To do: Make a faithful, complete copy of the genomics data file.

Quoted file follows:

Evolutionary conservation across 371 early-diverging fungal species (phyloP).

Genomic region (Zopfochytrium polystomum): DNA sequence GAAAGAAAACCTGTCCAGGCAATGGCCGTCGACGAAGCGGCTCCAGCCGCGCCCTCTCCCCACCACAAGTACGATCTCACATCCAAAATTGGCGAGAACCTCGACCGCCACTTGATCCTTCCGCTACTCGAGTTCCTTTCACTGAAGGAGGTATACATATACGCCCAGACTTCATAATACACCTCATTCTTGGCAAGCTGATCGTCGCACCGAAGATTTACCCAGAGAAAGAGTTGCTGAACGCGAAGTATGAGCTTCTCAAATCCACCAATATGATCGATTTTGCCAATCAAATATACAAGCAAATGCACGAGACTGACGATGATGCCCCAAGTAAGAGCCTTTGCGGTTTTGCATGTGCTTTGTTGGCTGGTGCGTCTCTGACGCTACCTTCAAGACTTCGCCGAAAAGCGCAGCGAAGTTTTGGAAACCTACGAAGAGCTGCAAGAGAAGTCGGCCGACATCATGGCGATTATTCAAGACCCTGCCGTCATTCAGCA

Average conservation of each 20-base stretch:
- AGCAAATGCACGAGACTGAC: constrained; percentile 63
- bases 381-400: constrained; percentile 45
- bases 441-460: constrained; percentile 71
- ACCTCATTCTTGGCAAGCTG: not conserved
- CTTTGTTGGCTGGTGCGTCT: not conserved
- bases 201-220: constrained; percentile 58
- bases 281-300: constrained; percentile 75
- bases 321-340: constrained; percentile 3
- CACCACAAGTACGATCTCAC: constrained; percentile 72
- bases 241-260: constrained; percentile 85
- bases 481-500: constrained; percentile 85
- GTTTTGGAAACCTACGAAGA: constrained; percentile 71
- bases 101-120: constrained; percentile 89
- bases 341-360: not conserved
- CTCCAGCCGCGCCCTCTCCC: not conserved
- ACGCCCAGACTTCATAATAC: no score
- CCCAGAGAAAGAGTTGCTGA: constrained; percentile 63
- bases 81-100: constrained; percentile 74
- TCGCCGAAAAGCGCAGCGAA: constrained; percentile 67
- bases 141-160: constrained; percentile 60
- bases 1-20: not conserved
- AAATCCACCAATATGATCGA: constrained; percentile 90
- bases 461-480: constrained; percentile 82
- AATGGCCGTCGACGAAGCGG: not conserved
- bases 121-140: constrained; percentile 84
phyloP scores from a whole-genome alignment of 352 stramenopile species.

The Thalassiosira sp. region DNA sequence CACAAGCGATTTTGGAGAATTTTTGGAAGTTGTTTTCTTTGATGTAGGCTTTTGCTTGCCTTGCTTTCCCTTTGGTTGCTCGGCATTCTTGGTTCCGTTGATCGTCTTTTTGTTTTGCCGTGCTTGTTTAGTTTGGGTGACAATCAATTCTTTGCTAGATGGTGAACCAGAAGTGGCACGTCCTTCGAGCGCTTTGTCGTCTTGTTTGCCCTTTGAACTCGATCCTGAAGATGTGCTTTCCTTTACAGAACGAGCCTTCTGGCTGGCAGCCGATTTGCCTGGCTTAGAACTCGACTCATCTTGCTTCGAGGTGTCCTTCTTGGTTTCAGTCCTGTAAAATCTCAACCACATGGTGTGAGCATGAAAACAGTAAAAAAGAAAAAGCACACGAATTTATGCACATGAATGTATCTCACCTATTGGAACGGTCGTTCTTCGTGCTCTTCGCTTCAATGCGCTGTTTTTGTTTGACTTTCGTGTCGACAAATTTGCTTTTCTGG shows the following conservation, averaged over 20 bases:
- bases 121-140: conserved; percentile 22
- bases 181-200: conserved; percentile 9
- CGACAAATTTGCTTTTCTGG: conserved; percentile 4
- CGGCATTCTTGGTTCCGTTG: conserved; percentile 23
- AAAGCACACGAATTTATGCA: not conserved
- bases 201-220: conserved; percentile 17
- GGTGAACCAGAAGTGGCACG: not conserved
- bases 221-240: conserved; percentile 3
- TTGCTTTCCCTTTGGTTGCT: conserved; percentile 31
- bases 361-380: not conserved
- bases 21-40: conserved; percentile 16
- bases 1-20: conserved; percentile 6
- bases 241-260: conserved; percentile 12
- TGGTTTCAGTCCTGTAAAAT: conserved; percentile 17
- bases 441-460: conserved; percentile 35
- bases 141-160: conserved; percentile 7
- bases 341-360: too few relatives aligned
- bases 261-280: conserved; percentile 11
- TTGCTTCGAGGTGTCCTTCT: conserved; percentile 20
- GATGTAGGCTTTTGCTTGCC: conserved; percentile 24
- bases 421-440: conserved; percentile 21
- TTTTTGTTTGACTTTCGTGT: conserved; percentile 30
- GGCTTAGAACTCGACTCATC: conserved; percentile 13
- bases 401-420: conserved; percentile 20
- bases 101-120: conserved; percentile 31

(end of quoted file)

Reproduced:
Evolutionary conservation across 371 early-diverging fungal species (phyloP).

Genomic region (Zopfochytrium polystomum): DNA sequence GAAAGAAAACCTGTCCAGGCAATGGCCGTCGACGAAGCGGCTCCAGCCGCGCCCTCTCCCCACCACAAGTACGATCTCACATCCAAAATTGGCGAGAACCTCGACCGCCACTTGATCCTTCCGCTACTCGAGTTCCTTTCACTGAAGGAGGTATACATATACGCCCAGACTTCATAATACACCTCATTCTTGGCAAGCTGATCGTCGCACCGAAGATTTACCCAGAGAAAGAGTTGCTGAACGCGAAGTATGAGCTTCTCAAATCCACCAATATGATCGATTTTGCCAATCAAATATACAAGCAAATGCACGAGACTGACGATGATGCCCCAAGTAAGAGCCTTTGCGGTTTTGCATGTGCTTTGTTGGCTGGTGCGTCTCTGACGCTACCTTCAAGACTTCGCCGAAAAGCGCAGCGAAGTTTTGGAAACCTACGAAGAGCTGCAAGAGAAGTCGGCCGACATCATGGCGATTATTCAAGACCCTGCCGTCATTCAGCA

Average conservation of each 20-base stretch:
- AGCAAATGCACGAGACTGAC: constrained; percentile 63
- bases 381-400: constrained; percentile 45
- bases 441-460: constrained; percentile 71
- ACCTCATTCTTGGCAAGCTG: not conserved
- CTTTGTTGGCTGGTGCGTCT: not conserved
- bases 201-220: constrained; percentile 58
- bases 281-300: constrained; percentile 75
- bases 321-340: constrained; percentile 3
- CACCACAAGTACGATCTCAC: constrained; percentile 72
- bases 241-260: constrained; percentile 85
- bases 481-500: constrained; percentile 85
- GTTTTGGAAACCTACGAAGA: constrained; percentile 71
- bases 101-120: constrained; percentile 89
- bases 341-360: not conserved
- CTCCAGCCGCGCCCTCTCCC: not conserved
- ACGCCCAGACTTCATAATAC: no score
- CCCAGAGAAAGAGTTGCTGA: constrained; percentile 63
- bases 81-100: constrained; percentile 74
- TCGCCGAAAAGCGCAGCGAA: constrained; percentile 67
- bases 141-160: constrained; percentile 60
- bases 1-20: not conserved
- AAATCCACCAATATGATCGA: constrained; percentile 90
- bases 461-480: constrained; percentile 82
- AATGGCCGTCGACGAAGCGG: not conserved
- bases 121-140: constrained; percentile 84
phyloP scores from a whole-genome alignment of 352 stramenopile species.

The Thalassiosira sp. region DNA sequence CACAAGCGATTTTGGAGAATTTTTGGAAGTTGTTTTCTTTGATGTAGGCTTTTGCTTGCCTTGCTTTCCCTTTGGTTGCTCGGCATTCTTGGTTCCGTTGATCGTCTTTTTGTTTTGCCGTGCTTGTTTAGTTTGGGTGACAATCAATTCTTTGCTAGATGGTGAACCAGAAGTGGCACGTCCTTCGAGCGCTTTGTCGTCTTGTTTGCCCTTTGAACTCGATCCTGAAGATGTGCTTTCCTTTACAGAACGAGCCTTCTGGCTGGCAGCCGATTTGCCTGGCTTAGAACTCGACTCATCTTGCTTCGAGGTGTCCTTCTTGGTTTCAGTCCTGTAAAATCTCAACCACATGGTGTGAGCATGAAAACAGTAAAAAAGAAAAAGCACACGAATTTATGCACATGAATGTATCTCACCTATTGGAACGGTCGTTCTTCGTGCTCTTCGCTTCAATGCGCTGTTTTTGTTTGACTTTCGTGTCGACAAATTTGCTTTTCTGG shows the following conservation, averaged over 20 bases:
- bases 121-140: conserved; percentile 22
- bases 181-200: conserved; percentile 9
- CGACAAATTTGCTTTTCTGG: conserved; percentile 4
- CGGCATTCTTGGTTCCGTTG: conserved; percentile 23
- AAAGCACACGAATTTATGCA: not conserved
- bases 201-220: conserved; percentile 17
- GGTGAACCAGAAGTGGCACG: not conserved
- bases 221-240: conserved; percentile 3
- TTGCTTTCCCTTTGGTTGCT: conserved; percentile 31
- bases 361-380: not conserved
- bases 21-40: conserved; percentile 16
- bases 1-20: conserved; percentile 6
- bases 241-260: conserved; percentile 12
- TGGTTTCAGTCCTGTAAAAT: conserved; percentile 17
- bases 441-460: conserved; percentile 35
- bases 141-160: conserved; percentile 7
- bases 341-360: too few relatives aligned
- bases 261-280: conserved; percentile 11
- TTGCTTCGAGGTGTCCTTCT: conserved; percentile 20
- GATGTAGGCTTTTGCTTGCC: conserved; percentile 24
- bases 421-440: conserved; percentile 21
- TTTTTGTTTGACTTTCGTGT: conserved; percentile 30
- GGCTTAGAACTCGACTCATC: conserved; percentile 13
- bases 401-420: conserved; percentile 20
- bases 101-120: conserved; percentile 31